Goal 3.8 Achieve universal health coverage, including financial risk protection
Goal 10.c Reduce remittance costs to less than 3 per cent
Goal 17.1 Strengthen domestic resource mobilization
Kenya’s move towards government digitization has improved domestic resource mobilization; it has been able to expand the tax base (including on mobile money transfers) and close off opportunities for leakages and fraud. The prevalence of IDs and mobile phones has lifted the country’s financial inclusion rate from 42.3 percent in 2011 to an impressive 81.6 percent in 2017, driven in large part by mobile money adoption.
SDG Cluster 5: Effective and Accountable Governance
Goal 16.5 Reduce corruption and bribery in all their forms
Goal 16.6 Develop effective, accountable and transparent institutions at all levels
As seen in Kenya and Tanzania, digitizing person-to-government payment systems can reduce petty corruption and opportunities to exact rents. Andhra Pradesh has been at the frontier of innovation with a feedback system that holds its bureaucracy accountable to performance outcomes. Andhra Pradesh’s real-time governance system proactively solicits feedback from all beneficiaries after they interact with a service using robo-calls, transferring dissatisfied clients to a call center and maintaining a 24-hour grievance redressal timeline. User satisfaction scores are used to compute a “Happiness Index” for each district, which drive goal setting and accountable governance.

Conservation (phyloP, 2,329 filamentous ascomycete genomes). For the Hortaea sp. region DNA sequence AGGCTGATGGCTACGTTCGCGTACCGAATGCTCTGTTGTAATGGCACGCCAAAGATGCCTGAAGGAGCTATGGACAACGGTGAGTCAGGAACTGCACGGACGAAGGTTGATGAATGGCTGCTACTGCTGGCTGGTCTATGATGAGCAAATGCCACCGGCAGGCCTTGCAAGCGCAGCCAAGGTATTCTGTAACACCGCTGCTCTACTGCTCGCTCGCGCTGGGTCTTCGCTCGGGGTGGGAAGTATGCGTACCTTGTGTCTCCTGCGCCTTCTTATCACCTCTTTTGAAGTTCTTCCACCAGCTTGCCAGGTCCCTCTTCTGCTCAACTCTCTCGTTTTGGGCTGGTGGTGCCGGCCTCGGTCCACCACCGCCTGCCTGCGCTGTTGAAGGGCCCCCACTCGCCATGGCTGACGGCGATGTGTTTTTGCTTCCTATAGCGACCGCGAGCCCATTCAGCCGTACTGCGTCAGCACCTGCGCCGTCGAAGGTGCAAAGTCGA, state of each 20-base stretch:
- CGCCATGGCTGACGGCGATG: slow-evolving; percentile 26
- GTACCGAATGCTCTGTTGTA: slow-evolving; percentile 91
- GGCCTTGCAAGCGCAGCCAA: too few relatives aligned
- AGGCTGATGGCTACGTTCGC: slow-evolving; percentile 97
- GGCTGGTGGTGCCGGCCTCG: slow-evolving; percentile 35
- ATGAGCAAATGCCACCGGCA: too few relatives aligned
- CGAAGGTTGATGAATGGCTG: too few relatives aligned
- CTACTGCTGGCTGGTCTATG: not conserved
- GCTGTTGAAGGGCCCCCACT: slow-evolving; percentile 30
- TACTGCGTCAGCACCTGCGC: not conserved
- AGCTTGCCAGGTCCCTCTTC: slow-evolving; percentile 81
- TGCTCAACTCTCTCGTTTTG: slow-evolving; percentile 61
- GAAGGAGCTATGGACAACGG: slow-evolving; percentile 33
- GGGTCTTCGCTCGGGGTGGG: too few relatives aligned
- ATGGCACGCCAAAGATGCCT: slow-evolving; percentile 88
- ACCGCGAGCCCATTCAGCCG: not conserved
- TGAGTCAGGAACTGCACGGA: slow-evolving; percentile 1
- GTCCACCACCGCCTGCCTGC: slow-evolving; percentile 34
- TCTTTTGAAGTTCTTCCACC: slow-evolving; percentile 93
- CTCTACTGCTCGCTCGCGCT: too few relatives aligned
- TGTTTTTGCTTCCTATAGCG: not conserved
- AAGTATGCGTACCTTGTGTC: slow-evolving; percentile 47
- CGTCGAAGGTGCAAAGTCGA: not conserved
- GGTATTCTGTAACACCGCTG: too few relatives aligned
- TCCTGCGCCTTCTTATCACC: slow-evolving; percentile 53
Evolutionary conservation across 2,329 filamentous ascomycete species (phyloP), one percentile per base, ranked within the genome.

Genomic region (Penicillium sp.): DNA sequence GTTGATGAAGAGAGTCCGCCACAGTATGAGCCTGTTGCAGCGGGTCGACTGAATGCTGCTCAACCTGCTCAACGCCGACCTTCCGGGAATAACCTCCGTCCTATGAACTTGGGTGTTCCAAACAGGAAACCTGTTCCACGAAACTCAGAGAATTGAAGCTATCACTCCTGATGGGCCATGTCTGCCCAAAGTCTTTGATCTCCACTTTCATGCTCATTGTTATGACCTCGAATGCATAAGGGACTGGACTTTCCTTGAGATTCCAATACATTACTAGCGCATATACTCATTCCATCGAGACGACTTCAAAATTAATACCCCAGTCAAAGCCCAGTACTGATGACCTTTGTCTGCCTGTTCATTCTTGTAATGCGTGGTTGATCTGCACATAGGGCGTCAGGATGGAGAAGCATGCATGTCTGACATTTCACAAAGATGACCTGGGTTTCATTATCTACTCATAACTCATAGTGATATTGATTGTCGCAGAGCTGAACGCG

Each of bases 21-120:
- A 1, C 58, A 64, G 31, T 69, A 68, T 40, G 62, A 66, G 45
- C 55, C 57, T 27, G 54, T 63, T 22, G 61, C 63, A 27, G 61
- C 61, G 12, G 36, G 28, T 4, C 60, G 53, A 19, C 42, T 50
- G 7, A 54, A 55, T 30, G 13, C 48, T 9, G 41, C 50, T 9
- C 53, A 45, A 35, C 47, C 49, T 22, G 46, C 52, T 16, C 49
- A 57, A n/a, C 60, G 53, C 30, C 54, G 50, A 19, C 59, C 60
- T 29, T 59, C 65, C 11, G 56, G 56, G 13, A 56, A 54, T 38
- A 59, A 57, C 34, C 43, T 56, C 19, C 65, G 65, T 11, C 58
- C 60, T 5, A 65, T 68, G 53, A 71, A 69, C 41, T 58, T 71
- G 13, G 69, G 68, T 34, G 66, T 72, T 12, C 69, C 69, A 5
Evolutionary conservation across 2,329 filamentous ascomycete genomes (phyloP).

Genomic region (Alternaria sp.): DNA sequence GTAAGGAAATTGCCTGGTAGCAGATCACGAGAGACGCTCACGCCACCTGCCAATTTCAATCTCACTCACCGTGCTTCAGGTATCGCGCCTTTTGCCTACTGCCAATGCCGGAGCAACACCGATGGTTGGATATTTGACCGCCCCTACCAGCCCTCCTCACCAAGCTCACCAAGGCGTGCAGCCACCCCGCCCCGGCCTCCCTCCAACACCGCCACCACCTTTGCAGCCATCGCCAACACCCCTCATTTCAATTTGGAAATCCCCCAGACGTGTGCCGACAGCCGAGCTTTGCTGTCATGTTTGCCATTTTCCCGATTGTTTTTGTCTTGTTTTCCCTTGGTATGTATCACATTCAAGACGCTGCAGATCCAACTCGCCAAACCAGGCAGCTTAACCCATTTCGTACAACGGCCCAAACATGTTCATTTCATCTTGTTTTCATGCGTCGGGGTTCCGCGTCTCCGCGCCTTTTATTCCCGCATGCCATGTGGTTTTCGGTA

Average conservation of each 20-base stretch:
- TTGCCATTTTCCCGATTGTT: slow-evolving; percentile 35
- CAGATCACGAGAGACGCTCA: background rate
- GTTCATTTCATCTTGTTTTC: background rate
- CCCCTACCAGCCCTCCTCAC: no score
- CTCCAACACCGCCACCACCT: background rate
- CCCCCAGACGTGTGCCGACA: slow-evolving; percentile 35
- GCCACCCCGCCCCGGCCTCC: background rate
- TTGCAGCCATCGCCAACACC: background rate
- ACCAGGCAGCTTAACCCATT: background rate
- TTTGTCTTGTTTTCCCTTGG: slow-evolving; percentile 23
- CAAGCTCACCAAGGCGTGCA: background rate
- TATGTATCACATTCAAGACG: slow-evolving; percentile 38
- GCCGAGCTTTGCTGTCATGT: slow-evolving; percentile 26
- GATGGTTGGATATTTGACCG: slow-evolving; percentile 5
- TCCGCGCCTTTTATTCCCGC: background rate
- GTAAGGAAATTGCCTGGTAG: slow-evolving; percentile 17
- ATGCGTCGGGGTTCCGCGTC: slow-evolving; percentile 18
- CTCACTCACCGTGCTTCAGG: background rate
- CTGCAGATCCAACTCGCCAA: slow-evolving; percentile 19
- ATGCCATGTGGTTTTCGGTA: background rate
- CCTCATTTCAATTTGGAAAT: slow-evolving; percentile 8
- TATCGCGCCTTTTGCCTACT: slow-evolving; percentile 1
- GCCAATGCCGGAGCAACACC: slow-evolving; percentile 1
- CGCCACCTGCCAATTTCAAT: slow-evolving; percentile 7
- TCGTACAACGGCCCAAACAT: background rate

SDG Cluster 6: Empowering Women
Goal 5.a Give women equal rights to economic resources, as well as access to ownership and control over land and other forms of property, financial services, inheritance and natural resources;
Goal 5.b Enhance the use of enabling technology, in particular ICT; to promote the empowerment of women